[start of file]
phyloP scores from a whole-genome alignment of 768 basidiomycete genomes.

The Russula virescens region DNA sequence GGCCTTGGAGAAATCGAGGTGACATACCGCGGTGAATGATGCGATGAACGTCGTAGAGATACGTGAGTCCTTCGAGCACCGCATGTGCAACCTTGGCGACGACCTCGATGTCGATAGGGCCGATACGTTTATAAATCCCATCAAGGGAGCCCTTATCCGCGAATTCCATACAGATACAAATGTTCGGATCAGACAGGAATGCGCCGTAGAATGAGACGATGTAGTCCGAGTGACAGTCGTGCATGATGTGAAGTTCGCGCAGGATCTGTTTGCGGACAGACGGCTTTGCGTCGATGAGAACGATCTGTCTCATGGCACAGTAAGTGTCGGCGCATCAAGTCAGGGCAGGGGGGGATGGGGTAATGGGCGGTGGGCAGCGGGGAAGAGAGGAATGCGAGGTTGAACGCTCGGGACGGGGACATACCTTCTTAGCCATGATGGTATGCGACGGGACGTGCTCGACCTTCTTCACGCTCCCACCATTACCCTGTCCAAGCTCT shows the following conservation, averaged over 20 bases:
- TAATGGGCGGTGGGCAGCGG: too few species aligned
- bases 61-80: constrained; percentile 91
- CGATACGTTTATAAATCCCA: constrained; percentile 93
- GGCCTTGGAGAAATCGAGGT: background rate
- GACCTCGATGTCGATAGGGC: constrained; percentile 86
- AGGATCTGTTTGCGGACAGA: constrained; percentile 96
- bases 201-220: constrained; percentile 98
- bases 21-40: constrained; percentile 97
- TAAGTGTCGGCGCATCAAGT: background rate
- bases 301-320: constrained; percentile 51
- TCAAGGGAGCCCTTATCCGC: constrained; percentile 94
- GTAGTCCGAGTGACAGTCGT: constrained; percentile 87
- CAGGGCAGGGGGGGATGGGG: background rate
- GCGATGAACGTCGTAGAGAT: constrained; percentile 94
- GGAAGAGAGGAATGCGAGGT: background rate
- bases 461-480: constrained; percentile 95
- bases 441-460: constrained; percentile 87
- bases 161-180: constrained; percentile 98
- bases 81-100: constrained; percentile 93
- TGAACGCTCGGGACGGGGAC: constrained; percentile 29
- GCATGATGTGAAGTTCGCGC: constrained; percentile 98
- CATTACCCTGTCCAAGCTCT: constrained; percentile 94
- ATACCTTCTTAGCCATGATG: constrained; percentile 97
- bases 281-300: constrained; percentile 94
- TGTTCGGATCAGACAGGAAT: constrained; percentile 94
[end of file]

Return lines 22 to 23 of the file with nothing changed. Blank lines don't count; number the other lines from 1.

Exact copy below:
- TGAACGCTCGGGACGGGGAC: constrained; percentile 29
- GCATGATGTGAAGTTCGCGC: constrained; percentile 98